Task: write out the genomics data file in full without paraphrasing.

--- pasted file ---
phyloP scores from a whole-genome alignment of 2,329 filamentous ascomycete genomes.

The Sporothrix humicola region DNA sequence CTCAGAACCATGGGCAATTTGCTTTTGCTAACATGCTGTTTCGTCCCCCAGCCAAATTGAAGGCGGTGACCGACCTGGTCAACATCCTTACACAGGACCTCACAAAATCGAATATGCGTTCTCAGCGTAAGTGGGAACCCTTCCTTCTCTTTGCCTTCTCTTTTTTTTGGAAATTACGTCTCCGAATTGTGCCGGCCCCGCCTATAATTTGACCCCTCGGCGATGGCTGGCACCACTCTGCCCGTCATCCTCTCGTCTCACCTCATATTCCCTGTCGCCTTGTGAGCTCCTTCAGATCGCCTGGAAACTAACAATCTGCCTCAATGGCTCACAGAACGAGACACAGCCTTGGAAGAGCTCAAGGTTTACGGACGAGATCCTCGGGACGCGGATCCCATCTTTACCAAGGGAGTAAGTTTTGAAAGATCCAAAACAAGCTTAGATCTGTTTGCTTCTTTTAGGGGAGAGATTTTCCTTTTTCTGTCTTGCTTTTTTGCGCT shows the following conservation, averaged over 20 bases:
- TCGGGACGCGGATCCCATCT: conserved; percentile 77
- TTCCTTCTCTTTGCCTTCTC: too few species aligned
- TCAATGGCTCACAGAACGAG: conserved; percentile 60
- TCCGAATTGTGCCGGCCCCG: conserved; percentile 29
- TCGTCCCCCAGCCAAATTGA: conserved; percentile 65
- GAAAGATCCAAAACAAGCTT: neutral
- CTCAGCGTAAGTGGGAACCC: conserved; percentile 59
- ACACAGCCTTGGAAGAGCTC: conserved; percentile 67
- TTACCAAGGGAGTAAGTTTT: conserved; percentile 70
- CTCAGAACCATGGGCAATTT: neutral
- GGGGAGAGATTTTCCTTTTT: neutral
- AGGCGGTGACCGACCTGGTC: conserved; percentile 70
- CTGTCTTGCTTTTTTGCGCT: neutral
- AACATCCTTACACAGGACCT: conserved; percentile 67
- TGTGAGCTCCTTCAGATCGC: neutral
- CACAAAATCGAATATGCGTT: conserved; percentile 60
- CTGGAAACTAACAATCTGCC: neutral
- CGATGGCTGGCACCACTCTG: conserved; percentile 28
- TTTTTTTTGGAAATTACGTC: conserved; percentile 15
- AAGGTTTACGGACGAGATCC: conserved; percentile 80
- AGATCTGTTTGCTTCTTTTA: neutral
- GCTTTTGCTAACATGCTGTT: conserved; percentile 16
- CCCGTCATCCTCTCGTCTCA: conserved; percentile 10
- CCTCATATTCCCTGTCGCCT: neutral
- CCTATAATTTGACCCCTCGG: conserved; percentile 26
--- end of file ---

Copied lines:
phyloP scores from a whole-genome alignment of 2,329 filamentous ascomycete genomes.

The Sporothrix humicola region DNA sequence CTCAGAACCATGGGCAATTTGCTTTTGCTAACATGCTGTTTCGTCCCCCAGCCAAATTGAAGGCGGTGACCGACCTGGTCAACATCCTTACACAGGACCTCACAAAATCGAATATGCGTTCTCAGCGTAAGTGGGAACCCTTCCTTCTCTTTGCCTTCTCTTTTTTTTGGAAATTACGTCTCCGAATTGTGCCGGCCCCGCCTATAATTTGACCCCTCGGCGATGGCTGGCACCACTCTGCCCGTCATCCTCTCGTCTCACCTCATATTCCCTGTCGCCTTGTGAGCTCCTTCAGATCGCCTGGAAACTAACAATCTGCCTCAATGGCTCACAGAACGAGACACAGCCTTGGAAGAGCTCAAGGTTTACGGACGAGATCCTCGGGACGCGGATCCCATCTTTACCAAGGGAGTAAGTTTTGAAAGATCCAAAACAAGCTTAGATCTGTTTGCTTCTTTTAGGGGAGAGATTTTCCTTTTTCTGTCTTGCTTTTTTGCGCT shows the following conservation, averaged over 20 bases:
- TCGGGACGCGGATCCCATCT: conserved; percentile 77
- TTCCTTCTCTTTGCCTTCTC: too few species aligned
- TCAATGGCTCACAGAACGAG: conserved; percentile 60
- TCCGAATTGTGCCGGCCCCG: conserved; percentile 29
- TCGTCCCCCAGCCAAATTGA: conserved; percentile 65
- GAAAGATCCAAAACAAGCTT: neutral
- CTCAGCGTAAGTGGGAACCC: conserved; percentile 59
- ACACAGCCTTGGAAGAGCTC: conserved; percentile 67
- TTACCAAGGGAGTAAGTTTT: conserved; percentile 70
- CTCAGAACCATGGGCAATTT: neutral
- GGGGAGAGATTTTCCTTTTT: neutral
- AGGCGGTGACCGACCTGGTC: conserved; percentile 70
- CTGTCTTGCTTTTTTGCGCT: neutral
- AACATCCTTACACAGGACCT: conserved; percentile 67
- TGTGAGCTCCTTCAGATCGC: neutral
- CACAAAATCGAATATGCGTT: conserved; percentile 60
- CTGGAAACTAACAATCTGCC: neutral
- CGATGGCTGGCACCACTCTG: conserved; percentile 28
- TTTTTTTTGGAAATTACGTC: conserved; percentile 15
- AAGGTTTACGGACGAGATCC: conserved; percentile 80
- AGATCTGTTTGCTTCTTTTA: neutral
- GCTTTTGCTAACATGCTGTT: conserved; percentile 16
- CCCGTCATCCTCTCGTCTCA: conserved; percentile 10
- CCTCATATTCCCTGTCGCCT: neutral
- CCTATAATTTGACCCCTCGG: conserved; percentile 26